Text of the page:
True to the spirit of The Odd Couple and Laurel and Hardy comes the poignantly funny limited BBC series Detectorists – not Detectives.
Because Andy and Lance (Mackenzie Crook and Toby Jones) are BFFs trying to make it in the lonely, rigid and Byzantine world of metal detection.
And by Byzantine I mean Saxon. They’re chasing a Saxon ship rumoured to be buried somewhere in their vicinity, filled with priceless artefacts. Their mutual obsession is funny, sad and human.
The lads devote their every waking moment to “detectoring” and coming up short – the odd toy Chevrolet, pop can pull tables, modern belt buckles but nothing remotely Saxon. Encouraged by a find during the war they persist putting their all into their “work”.
Detectoring however is putting their happiness at stake. Andy’s exasperated girlfriend is reaching the end of her rope as he disappears in search of treasure, earning small change as a casual labourer.
Lance’s situation is dire, he’s still in love with his ex-wife who is now living with an alpha male and accepting Lance’s many and unpaid labours that make him the town laughingstock.
The local detectoring club is a fearsome entity with its personality clashes, loaded elections and losing fundraising efforts. Nothing seems to be paying off and the club is about to be shut down, which by now as we are so attached to the story, seems a heartbreaking prospect.
The series won Best Scripted Comedy and Best Comedy Writing BAFTAs and with good reason. It’s subtle and sweet, profound and at times, heartbreaking. Eccentricity rules. A winner.
Premieres August 17th on Acorn
At the other end of the spectrum is the puzzling Chasing Shadows, a police procedural that throws together two fundamentally different personalities Reece Shearsmith as DS Sean Stone and Alex Kingstone as Ruth Hattersley, a social worker whose empathy allows her to work with him. He has a condition that seems to be common in TV detectives of late, some kind of personality disorder that prevents him from feeling empathy or even the most basic connection to other people but he has a gift for predicting and understanding human behaviour, in this case, that of killers. Shearsmith played a similarly off kilter character in the chilling series The Widower.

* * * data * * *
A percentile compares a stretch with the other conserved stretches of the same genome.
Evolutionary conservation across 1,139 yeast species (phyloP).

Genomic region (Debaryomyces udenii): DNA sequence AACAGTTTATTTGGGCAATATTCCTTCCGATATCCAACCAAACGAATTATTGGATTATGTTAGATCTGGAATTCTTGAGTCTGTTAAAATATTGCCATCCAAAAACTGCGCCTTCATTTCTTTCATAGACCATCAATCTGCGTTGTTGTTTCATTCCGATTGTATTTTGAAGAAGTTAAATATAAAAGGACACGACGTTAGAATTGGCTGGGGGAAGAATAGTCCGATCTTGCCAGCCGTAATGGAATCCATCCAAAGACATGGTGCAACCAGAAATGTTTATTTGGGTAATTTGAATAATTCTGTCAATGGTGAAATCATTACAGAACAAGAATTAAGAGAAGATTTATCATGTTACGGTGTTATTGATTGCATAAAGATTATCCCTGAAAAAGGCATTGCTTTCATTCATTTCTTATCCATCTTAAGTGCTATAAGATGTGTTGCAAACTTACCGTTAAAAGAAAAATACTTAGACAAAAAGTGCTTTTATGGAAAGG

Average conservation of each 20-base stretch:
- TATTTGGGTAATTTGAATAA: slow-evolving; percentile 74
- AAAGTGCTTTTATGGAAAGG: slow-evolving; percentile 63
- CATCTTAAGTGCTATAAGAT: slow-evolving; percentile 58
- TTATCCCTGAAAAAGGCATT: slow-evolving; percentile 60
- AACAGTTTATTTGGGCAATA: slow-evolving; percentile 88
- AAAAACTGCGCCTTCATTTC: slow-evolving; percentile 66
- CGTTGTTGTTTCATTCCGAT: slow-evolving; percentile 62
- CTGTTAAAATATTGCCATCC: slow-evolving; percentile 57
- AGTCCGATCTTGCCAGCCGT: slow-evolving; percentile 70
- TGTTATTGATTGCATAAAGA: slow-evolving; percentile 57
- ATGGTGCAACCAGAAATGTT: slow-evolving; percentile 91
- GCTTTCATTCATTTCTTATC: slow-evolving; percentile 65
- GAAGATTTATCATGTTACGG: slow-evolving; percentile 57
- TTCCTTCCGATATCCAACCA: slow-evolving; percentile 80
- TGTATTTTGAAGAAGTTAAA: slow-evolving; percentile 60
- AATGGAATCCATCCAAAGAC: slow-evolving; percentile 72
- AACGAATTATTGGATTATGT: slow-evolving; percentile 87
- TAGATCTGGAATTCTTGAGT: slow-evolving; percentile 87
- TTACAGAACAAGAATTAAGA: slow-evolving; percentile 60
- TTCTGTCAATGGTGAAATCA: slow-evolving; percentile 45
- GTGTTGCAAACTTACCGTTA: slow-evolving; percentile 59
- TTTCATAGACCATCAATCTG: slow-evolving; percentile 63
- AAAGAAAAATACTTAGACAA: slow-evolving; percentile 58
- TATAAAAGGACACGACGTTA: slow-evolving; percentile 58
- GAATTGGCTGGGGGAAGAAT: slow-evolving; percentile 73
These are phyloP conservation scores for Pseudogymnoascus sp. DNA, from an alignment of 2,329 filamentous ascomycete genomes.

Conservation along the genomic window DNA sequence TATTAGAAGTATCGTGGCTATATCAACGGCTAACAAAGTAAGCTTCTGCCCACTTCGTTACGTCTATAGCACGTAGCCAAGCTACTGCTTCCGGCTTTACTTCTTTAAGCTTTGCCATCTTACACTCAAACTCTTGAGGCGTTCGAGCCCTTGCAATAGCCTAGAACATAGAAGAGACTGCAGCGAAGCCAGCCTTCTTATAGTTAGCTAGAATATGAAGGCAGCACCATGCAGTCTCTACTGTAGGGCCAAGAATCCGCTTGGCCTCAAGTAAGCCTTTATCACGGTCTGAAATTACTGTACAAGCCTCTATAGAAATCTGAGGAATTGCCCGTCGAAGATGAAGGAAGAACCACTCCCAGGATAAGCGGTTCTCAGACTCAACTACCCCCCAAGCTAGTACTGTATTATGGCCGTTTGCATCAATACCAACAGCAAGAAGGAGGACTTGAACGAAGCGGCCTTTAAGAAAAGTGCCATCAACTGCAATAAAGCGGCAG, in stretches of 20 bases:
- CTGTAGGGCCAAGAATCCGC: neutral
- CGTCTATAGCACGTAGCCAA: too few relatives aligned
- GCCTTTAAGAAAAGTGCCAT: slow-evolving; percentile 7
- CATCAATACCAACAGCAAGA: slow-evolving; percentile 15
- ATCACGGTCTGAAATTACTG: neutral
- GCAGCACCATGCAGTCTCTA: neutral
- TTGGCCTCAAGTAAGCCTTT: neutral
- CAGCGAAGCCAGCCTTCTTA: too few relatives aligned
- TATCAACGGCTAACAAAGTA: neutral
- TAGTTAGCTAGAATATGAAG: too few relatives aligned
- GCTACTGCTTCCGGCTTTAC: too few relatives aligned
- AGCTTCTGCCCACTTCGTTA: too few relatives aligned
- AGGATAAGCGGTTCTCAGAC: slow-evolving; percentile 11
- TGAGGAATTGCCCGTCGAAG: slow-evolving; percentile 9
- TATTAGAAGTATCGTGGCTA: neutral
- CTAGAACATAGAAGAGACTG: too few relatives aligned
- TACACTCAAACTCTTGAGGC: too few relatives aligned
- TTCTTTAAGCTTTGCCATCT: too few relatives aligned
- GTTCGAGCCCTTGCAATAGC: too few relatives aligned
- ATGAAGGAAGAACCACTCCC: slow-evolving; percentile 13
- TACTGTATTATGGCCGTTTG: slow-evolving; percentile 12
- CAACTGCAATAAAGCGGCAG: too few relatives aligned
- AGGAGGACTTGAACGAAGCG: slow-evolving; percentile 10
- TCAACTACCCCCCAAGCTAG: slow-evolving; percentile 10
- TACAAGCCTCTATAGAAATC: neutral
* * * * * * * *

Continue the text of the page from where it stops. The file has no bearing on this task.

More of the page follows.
Stone is the central figure in the series because he is so complicated and unpredictable. He was demoted from the detective unit to the Missing Persons unit where happily his gifts are put to good use. Even still he puts his job on the line to pursue theories that come to him and he rushes off, leaving Hattersley in his dust. She is patient and recognises that his powers are great. Great viewing on so many levels.
Available now on Acorn
- Land of Mine interview: The harrowing story behind Denmark’s Oscar-nominated war film - 17th February 2017
- Kim Cattrall and Toby Jones shine in Agatha Christie’s The Witness for the Prosecution - 30th January 2017
- Michelle St. John on the tough issues behind her hard-hitting film Colonization Road - 26th January 2017